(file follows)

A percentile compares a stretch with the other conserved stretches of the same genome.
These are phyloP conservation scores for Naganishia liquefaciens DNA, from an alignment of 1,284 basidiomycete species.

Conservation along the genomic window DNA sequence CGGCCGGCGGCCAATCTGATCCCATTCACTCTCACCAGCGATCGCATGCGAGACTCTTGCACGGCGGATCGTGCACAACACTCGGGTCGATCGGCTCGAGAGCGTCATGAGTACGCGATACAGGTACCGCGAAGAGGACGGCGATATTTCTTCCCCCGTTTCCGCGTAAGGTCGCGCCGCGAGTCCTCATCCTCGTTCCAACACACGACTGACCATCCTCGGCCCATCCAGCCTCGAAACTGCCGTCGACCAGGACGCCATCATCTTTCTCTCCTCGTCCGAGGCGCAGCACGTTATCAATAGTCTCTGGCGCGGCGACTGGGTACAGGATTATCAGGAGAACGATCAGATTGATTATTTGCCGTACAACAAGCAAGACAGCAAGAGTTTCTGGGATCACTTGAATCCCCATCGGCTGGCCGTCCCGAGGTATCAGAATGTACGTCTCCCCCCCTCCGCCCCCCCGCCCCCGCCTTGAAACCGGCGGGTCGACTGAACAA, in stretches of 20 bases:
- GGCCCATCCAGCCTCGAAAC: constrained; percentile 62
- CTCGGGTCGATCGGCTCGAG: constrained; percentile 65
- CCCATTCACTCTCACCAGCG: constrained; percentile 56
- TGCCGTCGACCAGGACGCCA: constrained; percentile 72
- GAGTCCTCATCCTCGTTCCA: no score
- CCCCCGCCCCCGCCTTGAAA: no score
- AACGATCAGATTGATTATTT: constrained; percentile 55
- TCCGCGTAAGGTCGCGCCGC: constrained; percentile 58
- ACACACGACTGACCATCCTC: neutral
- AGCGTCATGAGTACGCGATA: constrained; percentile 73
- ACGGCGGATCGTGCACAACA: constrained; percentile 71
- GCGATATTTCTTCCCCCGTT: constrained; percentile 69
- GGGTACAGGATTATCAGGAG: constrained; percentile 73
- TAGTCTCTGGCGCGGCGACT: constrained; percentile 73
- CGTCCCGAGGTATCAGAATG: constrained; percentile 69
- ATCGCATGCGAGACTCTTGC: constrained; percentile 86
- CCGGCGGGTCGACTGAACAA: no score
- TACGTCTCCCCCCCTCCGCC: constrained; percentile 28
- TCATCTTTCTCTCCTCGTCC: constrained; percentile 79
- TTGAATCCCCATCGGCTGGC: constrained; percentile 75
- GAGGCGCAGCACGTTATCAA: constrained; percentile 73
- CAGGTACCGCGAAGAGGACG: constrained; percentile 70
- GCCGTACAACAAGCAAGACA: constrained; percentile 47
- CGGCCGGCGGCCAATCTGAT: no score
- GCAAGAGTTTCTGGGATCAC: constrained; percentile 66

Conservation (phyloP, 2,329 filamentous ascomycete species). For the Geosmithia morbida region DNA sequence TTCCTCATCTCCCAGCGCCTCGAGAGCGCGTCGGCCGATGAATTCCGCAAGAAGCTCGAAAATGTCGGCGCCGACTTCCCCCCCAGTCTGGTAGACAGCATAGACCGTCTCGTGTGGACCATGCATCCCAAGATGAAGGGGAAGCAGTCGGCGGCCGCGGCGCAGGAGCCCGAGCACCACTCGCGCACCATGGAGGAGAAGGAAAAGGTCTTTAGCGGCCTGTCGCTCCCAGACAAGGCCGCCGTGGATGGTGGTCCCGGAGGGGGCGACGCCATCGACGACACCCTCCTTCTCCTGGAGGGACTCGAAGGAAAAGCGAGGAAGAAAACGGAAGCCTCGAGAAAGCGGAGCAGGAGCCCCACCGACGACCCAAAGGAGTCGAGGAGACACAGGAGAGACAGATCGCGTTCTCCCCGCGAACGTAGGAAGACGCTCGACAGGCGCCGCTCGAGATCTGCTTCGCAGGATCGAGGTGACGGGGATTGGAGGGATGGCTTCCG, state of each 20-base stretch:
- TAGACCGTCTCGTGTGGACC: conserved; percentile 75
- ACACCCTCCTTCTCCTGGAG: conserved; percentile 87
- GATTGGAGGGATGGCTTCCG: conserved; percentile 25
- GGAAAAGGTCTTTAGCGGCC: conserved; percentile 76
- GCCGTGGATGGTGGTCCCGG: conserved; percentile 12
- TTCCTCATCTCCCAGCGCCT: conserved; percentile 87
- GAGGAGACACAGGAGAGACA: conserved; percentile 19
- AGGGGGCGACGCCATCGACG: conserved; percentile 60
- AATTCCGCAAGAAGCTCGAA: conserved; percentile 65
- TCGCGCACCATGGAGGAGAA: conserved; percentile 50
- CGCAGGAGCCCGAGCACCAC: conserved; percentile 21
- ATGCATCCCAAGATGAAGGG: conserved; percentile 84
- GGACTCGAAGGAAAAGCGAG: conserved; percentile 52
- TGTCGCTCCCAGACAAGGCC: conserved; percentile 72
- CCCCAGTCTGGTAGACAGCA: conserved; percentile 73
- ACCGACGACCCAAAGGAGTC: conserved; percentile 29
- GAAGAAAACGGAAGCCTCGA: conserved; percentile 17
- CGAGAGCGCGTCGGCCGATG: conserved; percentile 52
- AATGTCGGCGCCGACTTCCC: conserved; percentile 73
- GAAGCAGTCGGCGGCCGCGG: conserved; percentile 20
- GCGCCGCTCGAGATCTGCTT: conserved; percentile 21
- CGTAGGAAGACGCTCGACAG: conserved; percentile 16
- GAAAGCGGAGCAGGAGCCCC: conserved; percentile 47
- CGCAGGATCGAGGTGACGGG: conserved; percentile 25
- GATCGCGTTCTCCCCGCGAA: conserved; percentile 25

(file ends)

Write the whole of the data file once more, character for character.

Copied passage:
A percentile compares a stretch with the other conserved stretches of the same genome.
These are phyloP conservation scores for Naganishia liquefaciens DNA, from an alignment of 1,284 basidiomycete species.

Conservation along the genomic window DNA sequence CGGCCGGCGGCCAATCTGATCCCATTCACTCTCACCAGCGATCGCATGCGAGACTCTTGCACGGCGGATCGTGCACAACACTCGGGTCGATCGGCTCGAGAGCGTCATGAGTACGCGATACAGGTACCGCGAAGAGGACGGCGATATTTCTTCCCCCGTTTCCGCGTAAGGTCGCGCCGCGAGTCCTCATCCTCGTTCCAACACACGACTGACCATCCTCGGCCCATCCAGCCTCGAAACTGCCGTCGACCAGGACGCCATCATCTTTCTCTCCTCGTCCGAGGCGCAGCACGTTATCAATAGTCTCTGGCGCGGCGACTGGGTACAGGATTATCAGGAGAACGATCAGATTGATTATTTGCCGTACAACAAGCAAGACAGCAAGAGTTTCTGGGATCACTTGAATCCCCATCGGCTGGCCGTCCCGAGGTATCAGAATGTACGTCTCCCCCCCTCCGCCCCCCCGCCCCCGCCTTGAAACCGGCGGGTCGACTGAACAA, in stretches of 20 bases:
- GGCCCATCCAGCCTCGAAAC: constrained; percentile 62
- CTCGGGTCGATCGGCTCGAG: constrained; percentile 65
- CCCATTCACTCTCACCAGCG: constrained; percentile 56
- TGCCGTCGACCAGGACGCCA: constrained; percentile 72
- GAGTCCTCATCCTCGTTCCA: no score
- CCCCCGCCCCCGCCTTGAAA: no score
- AACGATCAGATTGATTATTT: constrained; percentile 55
- TCCGCGTAAGGTCGCGCCGC: constrained; percentile 58
- ACACACGACTGACCATCCTC: neutral
- AGCGTCATGAGTACGCGATA: constrained; percentile 73
- ACGGCGGATCGTGCACAACA: constrained; percentile 71
- GCGATATTTCTTCCCCCGTT: constrained; percentile 69
- GGGTACAGGATTATCAGGAG: constrained; percentile 73
- TAGTCTCTGGCGCGGCGACT: constrained; percentile 73
- CGTCCCGAGGTATCAGAATG: constrained; percentile 69
- ATCGCATGCGAGACTCTTGC: constrained; percentile 86
- CCGGCGGGTCGACTGAACAA: no score
- TACGTCTCCCCCCCTCCGCC: constrained; percentile 28
- TCATCTTTCTCTCCTCGTCC: constrained; percentile 79
- TTGAATCCCCATCGGCTGGC: constrained; percentile 75
- GAGGCGCAGCACGTTATCAA: constrained; percentile 73
- CAGGTACCGCGAAGAGGACG: constrained; percentile 70
- GCCGTACAACAAGCAAGACA: constrained; percentile 47
- CGGCCGGCGGCCAATCTGAT: no score
- GCAAGAGTTTCTGGGATCAC: constrained; percentile 66

Conservation (phyloP, 2,329 filamentous ascomycete species). For the Geosmithia morbida region DNA sequence TTCCTCATCTCCCAGCGCCTCGAGAGCGCGTCGGCCGATGAATTCCGCAAGAAGCTCGAAAATGTCGGCGCCGACTTCCCCCCCAGTCTGGTAGACAGCATAGACCGTCTCGTGTGGACCATGCATCCCAAGATGAAGGGGAAGCAGTCGGCGGCCGCGGCGCAGGAGCCCGAGCACCACTCGCGCACCATGGAGGAGAAGGAAAAGGTCTTTAGCGGCCTGTCGCTCCCAGACAAGGCCGCCGTGGATGGTGGTCCCGGAGGGGGCGACGCCATCGACGACACCCTCCTTCTCCTGGAGGGACTCGAAGGAAAAGCGAGGAAGAAAACGGAAGCCTCGAGAAAGCGGAGCAGGAGCCCCACCGACGACCCAAAGGAGTCGAGGAGACACAGGAGAGACAGATCGCGTTCTCCCCGCGAACGTAGGAAGACGCTCGACAGGCGCCGCTCGAGATCTGCTTCGCAGGATCGAGGTGACGGGGATTGGAGGGATGGCTTCCG, state of each 20-base stretch:
- TAGACCGTCTCGTGTGGACC: conserved; percentile 75
- ACACCCTCCTTCTCCTGGAG: conserved; percentile 87
- GATTGGAGGGATGGCTTCCG: conserved; percentile 25
- GGAAAAGGTCTTTAGCGGCC: conserved; percentile 76
- GCCGTGGATGGTGGTCCCGG: conserved; percentile 12
- TTCCTCATCTCCCAGCGCCT: conserved; percentile 87
- GAGGAGACACAGGAGAGACA: conserved; percentile 19
- AGGGGGCGACGCCATCGACG: conserved; percentile 60
- AATTCCGCAAGAAGCTCGAA: conserved; percentile 65
- TCGCGCACCATGGAGGAGAA: conserved; percentile 50
- CGCAGGAGCCCGAGCACCAC: conserved; percentile 21
- ATGCATCCCAAGATGAAGGG: conserved; percentile 84
- GGACTCGAAGGAAAAGCGAG: conserved; percentile 52
- TGTCGCTCCCAGACAAGGCC: conserved; percentile 72
- CCCCAGTCTGGTAGACAGCA: conserved; percentile 73
- ACCGACGACCCAAAGGAGTC: conserved; percentile 29
- GAAGAAAACGGAAGCCTCGA: conserved; percentile 17
- CGAGAGCGCGTCGGCCGATG: conserved; percentile 52
- AATGTCGGCGCCGACTTCCC: conserved; percentile 73
- GAAGCAGTCGGCGGCCGCGG: conserved; percentile 20
- GCGCCGCTCGAGATCTGCTT: conserved; percentile 21
- CGTAGGAAGACGCTCGACAG: conserved; percentile 16
- GAAAGCGGAGCAGGAGCCCC: conserved; percentile 47
- CGCAGGATCGAGGTGACGGG: conserved; percentile 25
- GATCGCGTTCTCCCCGCGAA: conserved; percentile 25